What a different world it could have been if we were able to heed the Pope's call to action before tragedies like Newtown and stop isolating and discriminating against those who have all types of brain differences.
The sad reality is that most gun deaths result from the 300 million guns primarily owned by decent, law-abiding people who assume they are bringing guns into their homes for self protection, and not anticipating a tragic accident.
I certainly don't want to go back to the days of One Flew Over the Cuckoo's Nest, but I wonder if our well-intentioned desires have swung the mental health pendulum too far. Would Elliot Rodger or Adam Lanza have revealed their violent intentions during an involuntary mental health hold?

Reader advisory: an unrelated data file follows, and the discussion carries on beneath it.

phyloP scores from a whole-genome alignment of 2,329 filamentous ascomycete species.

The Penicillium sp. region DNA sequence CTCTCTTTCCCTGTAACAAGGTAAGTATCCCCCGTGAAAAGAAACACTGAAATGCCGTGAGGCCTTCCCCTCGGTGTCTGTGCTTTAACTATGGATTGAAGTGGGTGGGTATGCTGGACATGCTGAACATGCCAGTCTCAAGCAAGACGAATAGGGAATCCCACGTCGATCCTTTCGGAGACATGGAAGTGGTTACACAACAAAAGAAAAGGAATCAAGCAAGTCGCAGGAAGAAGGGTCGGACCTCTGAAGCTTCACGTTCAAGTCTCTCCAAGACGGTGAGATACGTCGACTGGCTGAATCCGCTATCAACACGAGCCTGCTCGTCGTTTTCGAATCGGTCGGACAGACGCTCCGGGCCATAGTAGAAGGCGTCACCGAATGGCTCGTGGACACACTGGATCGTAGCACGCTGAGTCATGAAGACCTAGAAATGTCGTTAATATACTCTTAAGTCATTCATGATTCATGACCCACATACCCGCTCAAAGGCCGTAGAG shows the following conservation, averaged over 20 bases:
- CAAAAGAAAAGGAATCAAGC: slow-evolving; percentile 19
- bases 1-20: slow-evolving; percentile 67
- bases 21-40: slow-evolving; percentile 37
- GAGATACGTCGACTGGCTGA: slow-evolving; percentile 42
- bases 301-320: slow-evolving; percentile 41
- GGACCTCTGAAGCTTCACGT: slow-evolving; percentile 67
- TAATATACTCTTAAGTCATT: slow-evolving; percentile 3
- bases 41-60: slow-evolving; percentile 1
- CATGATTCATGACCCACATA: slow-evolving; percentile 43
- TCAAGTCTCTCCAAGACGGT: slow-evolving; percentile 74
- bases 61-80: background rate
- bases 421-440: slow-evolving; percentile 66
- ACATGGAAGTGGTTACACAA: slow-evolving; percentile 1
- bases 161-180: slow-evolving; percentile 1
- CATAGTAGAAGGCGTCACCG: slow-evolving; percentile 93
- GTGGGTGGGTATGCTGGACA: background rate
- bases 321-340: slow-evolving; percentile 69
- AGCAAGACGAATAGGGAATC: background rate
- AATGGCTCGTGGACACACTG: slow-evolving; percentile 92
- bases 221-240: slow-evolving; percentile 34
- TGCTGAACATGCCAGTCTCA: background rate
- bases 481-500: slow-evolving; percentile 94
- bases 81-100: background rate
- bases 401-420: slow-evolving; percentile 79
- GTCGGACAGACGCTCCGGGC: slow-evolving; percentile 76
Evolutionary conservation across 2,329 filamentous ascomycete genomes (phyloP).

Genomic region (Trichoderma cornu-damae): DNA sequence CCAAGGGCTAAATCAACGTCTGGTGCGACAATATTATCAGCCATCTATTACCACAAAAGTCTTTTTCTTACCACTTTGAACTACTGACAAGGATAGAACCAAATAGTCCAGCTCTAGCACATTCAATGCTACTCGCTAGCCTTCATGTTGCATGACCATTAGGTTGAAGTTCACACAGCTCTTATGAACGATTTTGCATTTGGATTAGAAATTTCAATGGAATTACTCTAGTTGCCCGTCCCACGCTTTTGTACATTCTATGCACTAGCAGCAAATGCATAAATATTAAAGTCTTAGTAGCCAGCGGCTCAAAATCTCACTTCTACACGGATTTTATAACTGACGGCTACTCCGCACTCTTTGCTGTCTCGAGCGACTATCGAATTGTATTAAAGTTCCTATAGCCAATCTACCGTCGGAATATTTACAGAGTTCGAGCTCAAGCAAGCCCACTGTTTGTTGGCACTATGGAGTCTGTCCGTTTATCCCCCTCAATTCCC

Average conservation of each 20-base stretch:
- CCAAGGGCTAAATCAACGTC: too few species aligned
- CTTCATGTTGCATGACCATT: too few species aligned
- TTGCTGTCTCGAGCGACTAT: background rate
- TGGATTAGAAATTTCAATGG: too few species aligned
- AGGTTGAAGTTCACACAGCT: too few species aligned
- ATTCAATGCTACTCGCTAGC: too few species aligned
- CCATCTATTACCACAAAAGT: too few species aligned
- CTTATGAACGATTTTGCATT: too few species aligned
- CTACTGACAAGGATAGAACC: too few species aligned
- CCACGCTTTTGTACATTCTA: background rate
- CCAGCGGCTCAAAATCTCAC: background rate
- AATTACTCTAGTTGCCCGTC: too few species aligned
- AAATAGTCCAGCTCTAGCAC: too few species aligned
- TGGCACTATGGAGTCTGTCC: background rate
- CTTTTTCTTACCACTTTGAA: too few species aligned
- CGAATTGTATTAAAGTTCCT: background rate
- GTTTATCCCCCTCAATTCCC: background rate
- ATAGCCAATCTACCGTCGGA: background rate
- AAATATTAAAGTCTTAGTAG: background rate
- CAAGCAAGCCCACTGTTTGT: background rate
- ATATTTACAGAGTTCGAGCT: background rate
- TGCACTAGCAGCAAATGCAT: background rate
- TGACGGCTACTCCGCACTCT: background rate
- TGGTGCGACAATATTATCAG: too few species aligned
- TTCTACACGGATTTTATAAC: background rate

The grace of the families of Newtown who recently met with Vice President Biden to advocate for better mental health treatments has taken our breath away as they pave the way toward unconditional love as a nation.
To get at the turning points in the years-long chain of events that led a young, isolated, desperate man to kill his mother, 20 six- and seven-year-old children, six adults and then himself, we need to ask more questions.
I wonder what would happen if the gun debate were reframed: Instead of asking whether people should have the right to own semiautomatic rifles with unlimited capacity ammo clips, my question as a pastor is whether it is morally compatible with Christian values to collect guns.